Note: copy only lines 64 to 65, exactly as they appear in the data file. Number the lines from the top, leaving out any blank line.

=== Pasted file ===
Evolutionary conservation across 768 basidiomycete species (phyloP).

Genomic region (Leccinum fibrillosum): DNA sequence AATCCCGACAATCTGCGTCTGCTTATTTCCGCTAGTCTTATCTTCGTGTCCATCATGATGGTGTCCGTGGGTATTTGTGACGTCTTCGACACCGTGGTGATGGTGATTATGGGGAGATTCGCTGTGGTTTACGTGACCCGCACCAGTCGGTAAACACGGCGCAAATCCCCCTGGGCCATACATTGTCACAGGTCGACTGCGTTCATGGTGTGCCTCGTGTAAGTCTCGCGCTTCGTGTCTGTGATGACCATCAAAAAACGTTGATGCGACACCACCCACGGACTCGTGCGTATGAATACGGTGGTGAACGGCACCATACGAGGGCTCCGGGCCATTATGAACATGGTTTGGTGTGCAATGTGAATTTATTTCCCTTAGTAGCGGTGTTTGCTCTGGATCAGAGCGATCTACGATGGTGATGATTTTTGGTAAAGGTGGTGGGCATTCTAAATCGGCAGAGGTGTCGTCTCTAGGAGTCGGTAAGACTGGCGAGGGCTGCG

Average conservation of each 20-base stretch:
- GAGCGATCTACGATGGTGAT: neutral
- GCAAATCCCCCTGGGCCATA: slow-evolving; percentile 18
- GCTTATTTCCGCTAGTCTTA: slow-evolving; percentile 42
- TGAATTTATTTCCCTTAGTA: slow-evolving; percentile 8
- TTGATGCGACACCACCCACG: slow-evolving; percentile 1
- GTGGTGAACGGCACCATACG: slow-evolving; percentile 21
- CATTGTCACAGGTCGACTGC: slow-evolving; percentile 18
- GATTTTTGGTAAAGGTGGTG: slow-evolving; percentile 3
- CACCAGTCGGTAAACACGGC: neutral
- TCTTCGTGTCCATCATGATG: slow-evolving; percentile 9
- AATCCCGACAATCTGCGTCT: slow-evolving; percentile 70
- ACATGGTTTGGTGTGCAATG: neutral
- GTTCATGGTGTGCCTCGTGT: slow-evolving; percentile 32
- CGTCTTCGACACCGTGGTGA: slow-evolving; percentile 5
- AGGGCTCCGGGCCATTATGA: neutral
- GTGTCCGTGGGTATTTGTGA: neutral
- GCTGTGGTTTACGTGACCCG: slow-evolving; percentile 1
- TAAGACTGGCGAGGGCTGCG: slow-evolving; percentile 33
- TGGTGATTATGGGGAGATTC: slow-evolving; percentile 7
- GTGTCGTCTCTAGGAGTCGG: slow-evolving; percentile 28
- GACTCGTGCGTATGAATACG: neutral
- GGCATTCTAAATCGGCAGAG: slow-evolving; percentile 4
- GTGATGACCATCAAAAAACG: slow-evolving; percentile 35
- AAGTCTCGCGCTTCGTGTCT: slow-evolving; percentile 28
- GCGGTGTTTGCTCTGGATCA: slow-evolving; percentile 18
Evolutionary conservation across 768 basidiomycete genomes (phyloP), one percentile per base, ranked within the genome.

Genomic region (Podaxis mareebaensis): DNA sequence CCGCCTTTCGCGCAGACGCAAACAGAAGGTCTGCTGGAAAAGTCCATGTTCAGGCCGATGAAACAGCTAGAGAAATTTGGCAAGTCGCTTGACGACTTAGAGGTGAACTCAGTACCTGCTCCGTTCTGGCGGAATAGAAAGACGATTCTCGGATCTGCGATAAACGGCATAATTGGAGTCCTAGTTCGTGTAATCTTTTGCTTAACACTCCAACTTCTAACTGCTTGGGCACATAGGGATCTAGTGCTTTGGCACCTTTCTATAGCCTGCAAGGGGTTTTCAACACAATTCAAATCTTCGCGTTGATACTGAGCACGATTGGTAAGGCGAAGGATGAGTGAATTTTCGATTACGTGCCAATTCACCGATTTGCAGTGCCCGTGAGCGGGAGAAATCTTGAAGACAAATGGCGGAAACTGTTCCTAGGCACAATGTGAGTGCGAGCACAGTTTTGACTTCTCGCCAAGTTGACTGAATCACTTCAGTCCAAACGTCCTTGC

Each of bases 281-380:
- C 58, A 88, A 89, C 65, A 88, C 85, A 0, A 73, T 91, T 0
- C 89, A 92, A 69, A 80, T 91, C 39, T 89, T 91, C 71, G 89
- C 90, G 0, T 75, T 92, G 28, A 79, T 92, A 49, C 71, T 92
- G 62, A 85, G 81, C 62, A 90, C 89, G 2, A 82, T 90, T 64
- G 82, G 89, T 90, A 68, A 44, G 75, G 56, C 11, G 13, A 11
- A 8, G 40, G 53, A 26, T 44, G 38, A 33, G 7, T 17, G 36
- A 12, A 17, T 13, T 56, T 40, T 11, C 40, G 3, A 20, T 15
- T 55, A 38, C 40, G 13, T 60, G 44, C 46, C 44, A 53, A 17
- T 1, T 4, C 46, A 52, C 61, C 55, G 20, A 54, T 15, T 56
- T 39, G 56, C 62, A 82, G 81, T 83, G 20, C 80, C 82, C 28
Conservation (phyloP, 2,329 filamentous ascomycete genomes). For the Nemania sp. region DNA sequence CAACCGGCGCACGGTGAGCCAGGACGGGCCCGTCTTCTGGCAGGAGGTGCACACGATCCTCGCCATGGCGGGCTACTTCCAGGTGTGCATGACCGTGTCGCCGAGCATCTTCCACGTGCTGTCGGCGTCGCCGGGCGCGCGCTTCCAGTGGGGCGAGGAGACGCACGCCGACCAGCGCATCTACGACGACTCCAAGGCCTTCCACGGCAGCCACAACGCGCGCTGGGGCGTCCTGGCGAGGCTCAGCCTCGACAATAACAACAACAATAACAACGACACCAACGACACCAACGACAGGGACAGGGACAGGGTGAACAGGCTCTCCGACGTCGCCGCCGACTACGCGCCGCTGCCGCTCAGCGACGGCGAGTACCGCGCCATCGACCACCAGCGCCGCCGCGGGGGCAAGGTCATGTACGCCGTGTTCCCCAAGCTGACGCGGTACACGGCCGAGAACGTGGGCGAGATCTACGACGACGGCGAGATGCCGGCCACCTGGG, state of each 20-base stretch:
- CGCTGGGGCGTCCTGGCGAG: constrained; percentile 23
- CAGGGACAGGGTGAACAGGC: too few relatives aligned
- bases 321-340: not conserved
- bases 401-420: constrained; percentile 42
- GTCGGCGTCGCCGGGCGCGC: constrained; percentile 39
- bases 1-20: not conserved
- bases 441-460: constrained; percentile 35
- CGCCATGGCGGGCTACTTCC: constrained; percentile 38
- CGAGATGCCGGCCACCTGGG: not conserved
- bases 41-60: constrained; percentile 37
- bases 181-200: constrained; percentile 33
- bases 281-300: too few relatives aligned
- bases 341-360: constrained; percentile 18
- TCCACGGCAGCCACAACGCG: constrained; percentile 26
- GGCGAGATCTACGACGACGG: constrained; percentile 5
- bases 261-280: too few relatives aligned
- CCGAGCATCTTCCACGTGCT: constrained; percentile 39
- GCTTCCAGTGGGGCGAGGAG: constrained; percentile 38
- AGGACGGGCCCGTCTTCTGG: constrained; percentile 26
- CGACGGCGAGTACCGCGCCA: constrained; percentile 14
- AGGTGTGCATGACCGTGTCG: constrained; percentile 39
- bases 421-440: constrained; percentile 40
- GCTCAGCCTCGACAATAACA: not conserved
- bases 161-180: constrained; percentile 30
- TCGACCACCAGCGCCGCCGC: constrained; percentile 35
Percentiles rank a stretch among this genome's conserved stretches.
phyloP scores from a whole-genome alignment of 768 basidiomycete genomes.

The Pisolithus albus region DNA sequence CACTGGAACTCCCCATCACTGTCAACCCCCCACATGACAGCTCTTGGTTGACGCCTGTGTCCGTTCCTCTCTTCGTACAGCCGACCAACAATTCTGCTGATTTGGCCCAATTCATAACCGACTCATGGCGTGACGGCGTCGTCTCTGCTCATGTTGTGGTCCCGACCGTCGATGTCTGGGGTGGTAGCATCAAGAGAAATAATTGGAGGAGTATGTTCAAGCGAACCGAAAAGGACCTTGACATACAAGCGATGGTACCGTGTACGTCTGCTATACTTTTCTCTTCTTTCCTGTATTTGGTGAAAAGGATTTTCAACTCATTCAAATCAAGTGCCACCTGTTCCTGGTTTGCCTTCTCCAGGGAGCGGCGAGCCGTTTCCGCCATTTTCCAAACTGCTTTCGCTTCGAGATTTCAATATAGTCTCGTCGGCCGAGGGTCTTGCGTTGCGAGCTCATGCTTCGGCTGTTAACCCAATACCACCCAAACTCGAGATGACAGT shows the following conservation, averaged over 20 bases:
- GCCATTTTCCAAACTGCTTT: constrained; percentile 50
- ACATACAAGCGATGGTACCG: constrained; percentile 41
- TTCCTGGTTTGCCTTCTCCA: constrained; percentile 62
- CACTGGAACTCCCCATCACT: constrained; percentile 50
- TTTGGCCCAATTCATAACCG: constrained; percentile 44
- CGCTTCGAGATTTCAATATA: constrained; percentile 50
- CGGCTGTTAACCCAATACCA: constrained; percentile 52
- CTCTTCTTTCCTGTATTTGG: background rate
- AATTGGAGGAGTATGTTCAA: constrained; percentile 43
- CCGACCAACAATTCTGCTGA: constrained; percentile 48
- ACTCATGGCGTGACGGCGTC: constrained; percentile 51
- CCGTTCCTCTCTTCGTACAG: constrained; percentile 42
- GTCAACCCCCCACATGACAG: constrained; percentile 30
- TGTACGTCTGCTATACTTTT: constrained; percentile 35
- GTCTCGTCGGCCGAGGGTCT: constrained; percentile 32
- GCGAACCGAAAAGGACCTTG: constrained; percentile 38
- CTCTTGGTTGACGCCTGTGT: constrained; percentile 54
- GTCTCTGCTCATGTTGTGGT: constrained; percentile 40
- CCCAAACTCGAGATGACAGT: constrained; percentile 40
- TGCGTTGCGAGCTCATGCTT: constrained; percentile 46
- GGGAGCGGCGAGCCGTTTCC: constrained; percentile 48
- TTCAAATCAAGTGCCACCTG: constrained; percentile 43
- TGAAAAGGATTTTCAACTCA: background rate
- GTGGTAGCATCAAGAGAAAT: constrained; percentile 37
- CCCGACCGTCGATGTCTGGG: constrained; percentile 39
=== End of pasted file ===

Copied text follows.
- bases 421-440: constrained; percentile 40
- GCTCAGCCTCGACAATAACA: not conserved